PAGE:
Delaware County (New York)

Delaware County is in New York's Catskill region.



The mountains may be higher in the counties to the east, but the Catskills are everywhere in Delaware County. If it seems there are more of them than there are people, it's because Delaware has the lowest population density of any county in New York outside of the Adirondacks. Most of the residents live in or near the small villages and hamlets that seem to sprout anywhere enough level ground can be found, usually along the two upper branches of the river that gives its name to the county in return for its waters, impounded in the county to create New York City's two largest reservoirs. Along those rivers, and between the villages, you will see the large dairy farms that make up the backbone of the Delaware County economy.

While for most travelers Delaware County is a large open space passed through on the way to somewhere else like Binghamton or Oneonta, those who take the time to stop there can discover the hidden charms of upstate New York at its most rural, from sweeping mountain and valley vistas to the quiet country charm of a tidy bed and breakfast. Outdoor enthusiasts in particular will find much to sample and return to later—with most of the county's wildlands outside of the Catskill Park, hunting is more accessible. Trout fishermen take to their boats in Cannonsville and Pepacton reservoirs, and their waders in the East and West branches below them, sometimes even daring the Delaware's main stem below Hancock. Mountain bikers, skiers and hikers can find less beaten paths in various corners of this quiet yet welcoming county. And for those who'd prefer something less strenuous but equally rewarding, the village shopping districts remain largely untouched by time.

Delaware County is the Catskills for those who really do want to get away from it all. In the past that has included the likes of U.S. Senator Daniel Patrick Moynihan, who made the Pindars Corners farm he summered at his legal residence. In the future it could easily include you, as well.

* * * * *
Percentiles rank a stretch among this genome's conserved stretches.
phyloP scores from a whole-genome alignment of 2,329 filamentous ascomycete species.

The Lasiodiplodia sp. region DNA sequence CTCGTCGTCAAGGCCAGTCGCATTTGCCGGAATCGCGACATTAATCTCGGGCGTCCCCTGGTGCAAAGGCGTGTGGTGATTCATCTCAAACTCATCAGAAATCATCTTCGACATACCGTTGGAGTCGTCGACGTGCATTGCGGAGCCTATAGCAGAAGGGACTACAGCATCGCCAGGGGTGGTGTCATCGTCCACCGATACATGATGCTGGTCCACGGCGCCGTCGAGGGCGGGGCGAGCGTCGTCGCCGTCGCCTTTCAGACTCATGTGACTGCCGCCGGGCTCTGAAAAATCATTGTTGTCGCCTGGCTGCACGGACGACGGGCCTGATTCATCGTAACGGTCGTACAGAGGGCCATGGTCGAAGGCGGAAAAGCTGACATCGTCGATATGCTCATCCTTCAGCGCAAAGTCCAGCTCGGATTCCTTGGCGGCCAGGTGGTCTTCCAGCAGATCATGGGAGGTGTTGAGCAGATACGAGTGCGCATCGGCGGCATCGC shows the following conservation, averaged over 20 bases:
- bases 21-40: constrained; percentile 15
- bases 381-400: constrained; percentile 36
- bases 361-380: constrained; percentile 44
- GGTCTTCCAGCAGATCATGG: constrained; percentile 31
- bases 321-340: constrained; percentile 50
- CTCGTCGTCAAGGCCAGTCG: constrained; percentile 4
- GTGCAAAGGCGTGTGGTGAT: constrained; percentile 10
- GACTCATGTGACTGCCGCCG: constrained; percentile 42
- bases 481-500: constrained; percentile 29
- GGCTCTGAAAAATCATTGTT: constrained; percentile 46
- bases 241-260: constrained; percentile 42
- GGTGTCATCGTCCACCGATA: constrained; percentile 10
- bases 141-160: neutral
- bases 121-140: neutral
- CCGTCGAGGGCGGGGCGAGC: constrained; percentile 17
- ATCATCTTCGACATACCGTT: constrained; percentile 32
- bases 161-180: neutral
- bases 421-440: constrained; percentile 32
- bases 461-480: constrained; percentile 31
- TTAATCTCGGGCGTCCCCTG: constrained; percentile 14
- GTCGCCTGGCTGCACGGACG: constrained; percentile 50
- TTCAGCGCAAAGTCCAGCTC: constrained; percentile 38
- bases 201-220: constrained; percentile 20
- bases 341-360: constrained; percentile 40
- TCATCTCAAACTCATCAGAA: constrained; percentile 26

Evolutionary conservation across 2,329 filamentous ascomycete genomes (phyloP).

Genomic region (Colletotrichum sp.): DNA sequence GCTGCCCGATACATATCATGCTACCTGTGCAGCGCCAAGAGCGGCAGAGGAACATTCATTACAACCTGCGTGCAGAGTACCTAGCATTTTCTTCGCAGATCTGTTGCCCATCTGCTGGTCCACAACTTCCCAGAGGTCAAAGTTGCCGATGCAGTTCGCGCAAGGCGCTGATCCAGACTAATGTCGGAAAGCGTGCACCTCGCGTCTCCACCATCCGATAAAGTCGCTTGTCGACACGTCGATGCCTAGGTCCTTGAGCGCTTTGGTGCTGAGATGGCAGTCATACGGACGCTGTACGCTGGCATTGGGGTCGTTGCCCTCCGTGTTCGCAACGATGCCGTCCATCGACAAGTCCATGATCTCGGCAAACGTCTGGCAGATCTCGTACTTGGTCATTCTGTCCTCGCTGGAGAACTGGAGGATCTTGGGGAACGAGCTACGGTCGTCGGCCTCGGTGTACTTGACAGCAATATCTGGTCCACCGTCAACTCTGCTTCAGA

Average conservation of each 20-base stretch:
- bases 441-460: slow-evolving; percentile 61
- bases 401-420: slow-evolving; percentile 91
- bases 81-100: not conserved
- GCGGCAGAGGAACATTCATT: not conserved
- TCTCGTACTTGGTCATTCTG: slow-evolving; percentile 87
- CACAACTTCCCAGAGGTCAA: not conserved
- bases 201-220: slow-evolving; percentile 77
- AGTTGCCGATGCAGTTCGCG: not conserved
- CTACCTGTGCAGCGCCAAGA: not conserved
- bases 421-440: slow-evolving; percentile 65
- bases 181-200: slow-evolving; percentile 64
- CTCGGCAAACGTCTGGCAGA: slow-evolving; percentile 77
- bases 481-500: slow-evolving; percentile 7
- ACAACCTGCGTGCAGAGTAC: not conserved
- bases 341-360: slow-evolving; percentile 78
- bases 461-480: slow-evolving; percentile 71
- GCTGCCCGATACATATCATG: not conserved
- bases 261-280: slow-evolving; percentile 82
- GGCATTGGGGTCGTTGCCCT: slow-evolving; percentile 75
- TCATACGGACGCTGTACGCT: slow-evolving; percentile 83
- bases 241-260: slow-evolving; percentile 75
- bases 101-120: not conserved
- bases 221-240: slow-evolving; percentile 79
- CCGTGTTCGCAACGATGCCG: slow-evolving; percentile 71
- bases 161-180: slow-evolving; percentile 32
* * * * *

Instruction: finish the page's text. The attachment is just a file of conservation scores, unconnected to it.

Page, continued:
Recently, there have been articles published in world-class travel magazines extolling the rural, pristine virtues of Delaware County. Several of the villages along Route 28, such as Margaretville and Andes, have gotten what has come to be known as the 'hipster treatment.' Trendy boutiques, antique stores, bed and breakfast inns and locally-sourced food vendors line main streets that used to feature diners and gas stations. This 'progress' seems to have stopped short of Delhi, however, that village has a more entrenched purpose as the county seat and home to a SUNY technical college.

Even little Bloomville, NY which is between Delhi and South Kortright, now features a trendy restaurant located at a crossroads near the western terminus of the Catskill Rail Trail.


Delhi, the county seat, is pronounced not like the Indian capital but with a long "i" at the end, as "DELL-high."

Being partly populated with former down-staters, and having several colleges in the area attended by down-state students, there is very little difference in the language overall from the New York metropolitan area.

Much of the communication among full-time residents is non verbal, such as the slight 'roll-eyes' they give to one another when a 'tourist' does not leave their brash, loud-spoken ways at home.

Generally, visitors should speak more gently than they do when they are at home; they should make eye contact more, and try to smile occasionally. Many 'city people' don't realize how rapidly, loudly and aggressively they actually speak. Since we all have the same license plates, getting a little mud on your car, letting someone get on line ahead of you at the Quickway (gas station) and speaking gently to all those you encounter will enable you to fit in quite nicely.

Get in

As much as it is described as rural, Delaware County is just as often referred to as remote for a very good reason—it actually is. There is no scheduled passenger air service to any airport nearer than Binghamton, although there are two general-aviation airports on the northwest corner of the county. Nor is there any passenger rail service anywhere nearby that could be called convenient. So if you plan to visit, you'll be coming by road, most likely in a car.

By air

There was once commercial passenger service to Oneonta Municipal Airport, just outside the county, but no more. Still, it's ideal for the private pilot who wants to visit. Sidney Municipal Airport, the county's only airport, is smaller.

By bus

Adirondack Trailways runs two routes from the Hudson Valley to Oneonta, along state routes 23 and 28, that serve the more populated communities in northern Delaware County on those highways. One, departing from Kingston, stops in Arkville, Margaretville, Andes and Delhi; the other leaves from Saugerties, crossing Greene County to stops in Grand Gorge and Stamford.